$99 at Amazon
Lighting Style | USB-C Style

Libratone Q Adapt In-Ear Lightning or USB-C Active Noise Cancelling Headphones

  • They’re comfortable, they sound good, and they cancel the noise
  • Only problem? They’re not bluetooth
  • Also, they don’t connect to a headphone jack
  • Choose between one that connects via lightning cable and one that connects with USB-C
  • Trust us: there will come a time when all your bluetooth earbuds are dead and you’ll be happy to have something wired
  • Rated 4/5 by PC Mag and Trusted Reviews, and 82/100 on TechSpot
  • Also, all those reviews factor in a higher price tag, so, you know…
  • Model: LI0030000EU6006, LI0030000EU6008, LI0030000EU6005, LI0040000GG6005, LI0040000GG6006; Mr. Libratone was like, “I picked up some extra zeroes at the store,” and Mrs. Libratone was like, “I also picked up some zeroes at the store,” and then Libratone Jr. rolled in on his skateboard and was like, “Surfs up, suckers! Zeroes in the house!”
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A Real Connection

You know what’s the best? When you read reviews of a thing you’re selling and realize the few listed cons are things you’ve basically corrected by the way you’re selling it.

Let’s look at these Libratone earbuds, for example. They don’t connect via bluetooth and they don’t connect via traditional headphone jack (because, lol, headphone jacks?!) so that means there’s no universally compatible model. Instead, Libratone made a couple: one that connects via lightning port, another for USB-C. And in the two reviews we… uhh… reviewed, both point to this as a problem.

First up is Adam Molina writing for SoundGuys. In his positives column, he lists: “good sound, smart design.” (We’d argue that these are the most important things when it comes to headphones.) For negatives, he says: “Average ANC, Price, Can only be used with USB type-C smartphones.” He doubles down on these last two points in the review itself:

No 3.5mm jack means that these headphones are all but useless unless you’re going to be plugging them into your phone. At least until more products come out in the future supporting USB Type-C. I can’t even use these with my Nintendo Switch which is a brand new console. I can’t use these with my iPad (Lightning), Playstation controller, Nintendo Switch, Macbook Pro, Chromebook, you get the point. These are exclusively phone headphones, which is hard to justify for the price. Saying these are a niche product is an understatement.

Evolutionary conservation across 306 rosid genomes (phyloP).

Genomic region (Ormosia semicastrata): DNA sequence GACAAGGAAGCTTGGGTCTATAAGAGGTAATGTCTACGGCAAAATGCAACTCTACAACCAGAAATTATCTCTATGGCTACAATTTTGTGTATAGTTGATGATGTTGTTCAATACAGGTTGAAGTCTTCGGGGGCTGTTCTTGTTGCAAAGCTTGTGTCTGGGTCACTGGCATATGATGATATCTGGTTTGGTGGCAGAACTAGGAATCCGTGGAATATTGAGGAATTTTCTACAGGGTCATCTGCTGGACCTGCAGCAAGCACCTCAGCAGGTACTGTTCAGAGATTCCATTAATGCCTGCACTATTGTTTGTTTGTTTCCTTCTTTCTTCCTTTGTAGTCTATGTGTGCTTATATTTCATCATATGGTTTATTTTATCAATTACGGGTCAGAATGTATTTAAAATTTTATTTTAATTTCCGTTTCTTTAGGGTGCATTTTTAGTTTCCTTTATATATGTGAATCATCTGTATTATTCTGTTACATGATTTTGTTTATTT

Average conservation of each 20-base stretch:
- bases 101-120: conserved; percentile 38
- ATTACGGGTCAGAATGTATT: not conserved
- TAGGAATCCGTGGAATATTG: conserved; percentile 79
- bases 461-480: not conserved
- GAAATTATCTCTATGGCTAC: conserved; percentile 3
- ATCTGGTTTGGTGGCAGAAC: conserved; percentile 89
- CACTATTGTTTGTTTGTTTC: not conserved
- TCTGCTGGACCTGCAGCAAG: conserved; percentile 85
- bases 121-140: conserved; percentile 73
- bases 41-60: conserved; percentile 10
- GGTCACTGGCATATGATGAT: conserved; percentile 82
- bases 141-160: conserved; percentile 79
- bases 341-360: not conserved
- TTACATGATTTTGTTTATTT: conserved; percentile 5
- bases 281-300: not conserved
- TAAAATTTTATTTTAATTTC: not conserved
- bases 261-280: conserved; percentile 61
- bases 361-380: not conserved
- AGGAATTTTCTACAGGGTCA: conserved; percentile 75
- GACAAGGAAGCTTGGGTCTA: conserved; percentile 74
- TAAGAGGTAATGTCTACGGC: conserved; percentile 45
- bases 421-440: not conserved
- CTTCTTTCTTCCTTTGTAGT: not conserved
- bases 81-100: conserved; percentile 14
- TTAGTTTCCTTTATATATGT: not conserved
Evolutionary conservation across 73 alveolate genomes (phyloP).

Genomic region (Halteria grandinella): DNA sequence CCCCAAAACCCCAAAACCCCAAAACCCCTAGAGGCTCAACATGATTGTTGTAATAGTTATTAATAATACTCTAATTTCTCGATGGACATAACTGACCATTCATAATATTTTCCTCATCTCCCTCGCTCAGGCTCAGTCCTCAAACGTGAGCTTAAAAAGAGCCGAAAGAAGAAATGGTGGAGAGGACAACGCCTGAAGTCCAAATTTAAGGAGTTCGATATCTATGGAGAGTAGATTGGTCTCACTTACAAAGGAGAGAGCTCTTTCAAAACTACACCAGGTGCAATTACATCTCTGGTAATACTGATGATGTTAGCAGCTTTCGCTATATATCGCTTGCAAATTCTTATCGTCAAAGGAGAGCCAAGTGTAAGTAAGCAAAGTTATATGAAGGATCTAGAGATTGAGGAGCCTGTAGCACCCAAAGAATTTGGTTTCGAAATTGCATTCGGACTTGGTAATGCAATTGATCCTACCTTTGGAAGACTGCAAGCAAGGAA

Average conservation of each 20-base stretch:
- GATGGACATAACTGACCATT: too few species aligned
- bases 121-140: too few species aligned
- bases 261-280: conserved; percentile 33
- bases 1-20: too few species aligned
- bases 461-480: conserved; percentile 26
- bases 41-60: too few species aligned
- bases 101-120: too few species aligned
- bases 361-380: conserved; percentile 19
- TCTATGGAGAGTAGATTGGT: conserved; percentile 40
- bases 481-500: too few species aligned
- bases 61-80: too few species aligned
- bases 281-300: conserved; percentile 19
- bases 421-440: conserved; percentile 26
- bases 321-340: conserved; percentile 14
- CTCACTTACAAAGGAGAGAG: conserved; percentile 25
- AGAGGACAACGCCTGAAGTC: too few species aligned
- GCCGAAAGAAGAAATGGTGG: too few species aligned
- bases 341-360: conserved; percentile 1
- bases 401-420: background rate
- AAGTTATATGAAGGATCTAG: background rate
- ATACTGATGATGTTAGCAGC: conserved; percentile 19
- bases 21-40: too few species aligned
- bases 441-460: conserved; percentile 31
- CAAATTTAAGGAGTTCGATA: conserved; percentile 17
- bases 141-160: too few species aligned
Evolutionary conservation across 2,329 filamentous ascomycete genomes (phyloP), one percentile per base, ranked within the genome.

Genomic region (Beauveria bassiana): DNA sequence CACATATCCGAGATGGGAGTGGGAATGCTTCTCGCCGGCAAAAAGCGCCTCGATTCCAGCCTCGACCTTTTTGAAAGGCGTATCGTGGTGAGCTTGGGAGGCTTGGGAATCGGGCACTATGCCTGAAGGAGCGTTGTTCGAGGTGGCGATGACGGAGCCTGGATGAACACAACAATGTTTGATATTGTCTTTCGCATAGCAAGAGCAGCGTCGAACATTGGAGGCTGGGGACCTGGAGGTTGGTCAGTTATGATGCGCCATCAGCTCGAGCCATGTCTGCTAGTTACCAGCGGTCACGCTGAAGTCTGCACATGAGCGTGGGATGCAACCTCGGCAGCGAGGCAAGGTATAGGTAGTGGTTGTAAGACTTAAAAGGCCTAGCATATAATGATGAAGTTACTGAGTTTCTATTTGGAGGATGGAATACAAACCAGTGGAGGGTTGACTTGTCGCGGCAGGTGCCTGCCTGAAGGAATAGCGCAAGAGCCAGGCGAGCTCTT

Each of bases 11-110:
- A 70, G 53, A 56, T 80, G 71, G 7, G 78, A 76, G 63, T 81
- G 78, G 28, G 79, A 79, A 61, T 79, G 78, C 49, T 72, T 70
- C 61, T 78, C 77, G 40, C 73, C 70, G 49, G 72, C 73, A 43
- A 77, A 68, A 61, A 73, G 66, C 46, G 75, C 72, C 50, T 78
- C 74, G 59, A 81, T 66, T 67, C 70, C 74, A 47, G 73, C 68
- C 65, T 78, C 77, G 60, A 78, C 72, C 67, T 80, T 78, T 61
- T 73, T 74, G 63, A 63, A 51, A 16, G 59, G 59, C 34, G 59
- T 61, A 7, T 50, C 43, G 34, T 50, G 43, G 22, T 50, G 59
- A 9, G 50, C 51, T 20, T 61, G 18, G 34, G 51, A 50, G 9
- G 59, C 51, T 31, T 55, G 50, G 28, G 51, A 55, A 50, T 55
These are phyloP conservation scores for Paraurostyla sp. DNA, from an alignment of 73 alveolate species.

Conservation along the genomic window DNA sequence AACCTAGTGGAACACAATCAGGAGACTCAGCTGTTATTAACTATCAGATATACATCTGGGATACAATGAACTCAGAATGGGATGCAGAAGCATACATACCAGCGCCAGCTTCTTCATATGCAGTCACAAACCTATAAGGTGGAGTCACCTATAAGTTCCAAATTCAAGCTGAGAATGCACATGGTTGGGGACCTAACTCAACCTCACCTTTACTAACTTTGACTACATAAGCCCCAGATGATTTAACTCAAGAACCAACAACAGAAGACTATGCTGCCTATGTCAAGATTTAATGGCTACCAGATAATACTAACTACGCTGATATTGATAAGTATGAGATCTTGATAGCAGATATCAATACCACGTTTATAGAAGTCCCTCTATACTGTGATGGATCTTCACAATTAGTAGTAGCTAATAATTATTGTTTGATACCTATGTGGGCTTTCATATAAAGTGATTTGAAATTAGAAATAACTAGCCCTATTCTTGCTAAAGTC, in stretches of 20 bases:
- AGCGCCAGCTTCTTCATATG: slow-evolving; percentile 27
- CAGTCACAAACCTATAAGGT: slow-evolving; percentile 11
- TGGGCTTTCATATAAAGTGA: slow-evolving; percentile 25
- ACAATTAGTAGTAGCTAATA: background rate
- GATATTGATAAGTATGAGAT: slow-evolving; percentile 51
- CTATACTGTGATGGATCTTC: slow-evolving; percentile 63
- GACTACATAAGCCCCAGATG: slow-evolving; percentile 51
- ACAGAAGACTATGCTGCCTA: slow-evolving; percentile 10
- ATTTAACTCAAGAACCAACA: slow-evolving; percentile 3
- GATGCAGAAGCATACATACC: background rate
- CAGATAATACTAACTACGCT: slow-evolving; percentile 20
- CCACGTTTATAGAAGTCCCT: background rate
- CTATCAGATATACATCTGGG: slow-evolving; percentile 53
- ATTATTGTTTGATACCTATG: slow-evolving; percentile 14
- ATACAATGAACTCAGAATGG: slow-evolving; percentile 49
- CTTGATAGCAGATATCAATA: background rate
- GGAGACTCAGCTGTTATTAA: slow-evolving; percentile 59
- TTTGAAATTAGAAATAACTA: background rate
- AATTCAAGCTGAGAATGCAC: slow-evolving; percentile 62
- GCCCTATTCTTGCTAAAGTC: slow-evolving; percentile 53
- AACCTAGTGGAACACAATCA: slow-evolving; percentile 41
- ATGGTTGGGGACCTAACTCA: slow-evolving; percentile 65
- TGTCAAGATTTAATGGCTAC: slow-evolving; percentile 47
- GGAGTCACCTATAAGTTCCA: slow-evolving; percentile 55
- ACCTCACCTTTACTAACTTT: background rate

(I’d quibble with this a little bit. Calling headphones ‘phone headphones’ is basically saying they’re only headphones for your music, your podcasts, your funny internet videos, your instructional cooking videos, Netflix on-the-go, TikTok, Instagram stories, phone games, etc. But whatever, his point stands. He can’t use them with a Switch.)

The review of the lightning model for What Hi Fi? uses that same word, ‘niche’:

They may have niche appeal, but these in-ears’ comfortable fit, smooth sound and effective noise-cancelling are well worth a listen.

(That last part, about the noise-cancelling, is particularly important these days. Because, with everyone home, you need to find new ways of achieving personal space. I.e. if you can’t ‘get away,’ you can at least ‘shut out.’)

What’s amazing is What Hi Fi? doesn’t even complain about the price:

…they offer a good combination of features and enjoyable sound for a decent price. We’ve not come across this particular combination of in-ears, noise-cancelling and Lightning connector for £160.

£160?! Isn’t that, like, 2 billion dollars American?? (This isn’t a rhetorical question; we actually have no idea.) Still, the price is implicit it the use of the word ‘niche.’ Like, you don’t look at the plastic butter knife that comes with your takeout and say, “Whoa! This is a real niche knife we got here! Only good for cutting soft things!” Because you didn’t pay for it.

Likewise, good earbuds with particular connectors seem a lot less ‘niche’ when you a) offer both models (lightning and USB-C) at once, and b) offer them at a totally reasonable price of $39.

See? The cons–price, singular compatibility–are no longer cons! We fixed it! We friggin’ win!

(And just to tie this off with a personal note, a few days ago something called a ‘derecho’ raged through Iowa where I live, and as I write these words we are nearing 52 hours without power. In other words, we’ve enjoyed several days worth of ‘charge roulette,’ by which I mean, trying to keep all our devices alive with only the USB port in the car. And so, if you’re thinking, why would I buy headphones that aren’t bluetooth in 2020? just trust me: there will come a time when you’ll be happy to have some buds that you don’t need to charge to use.)

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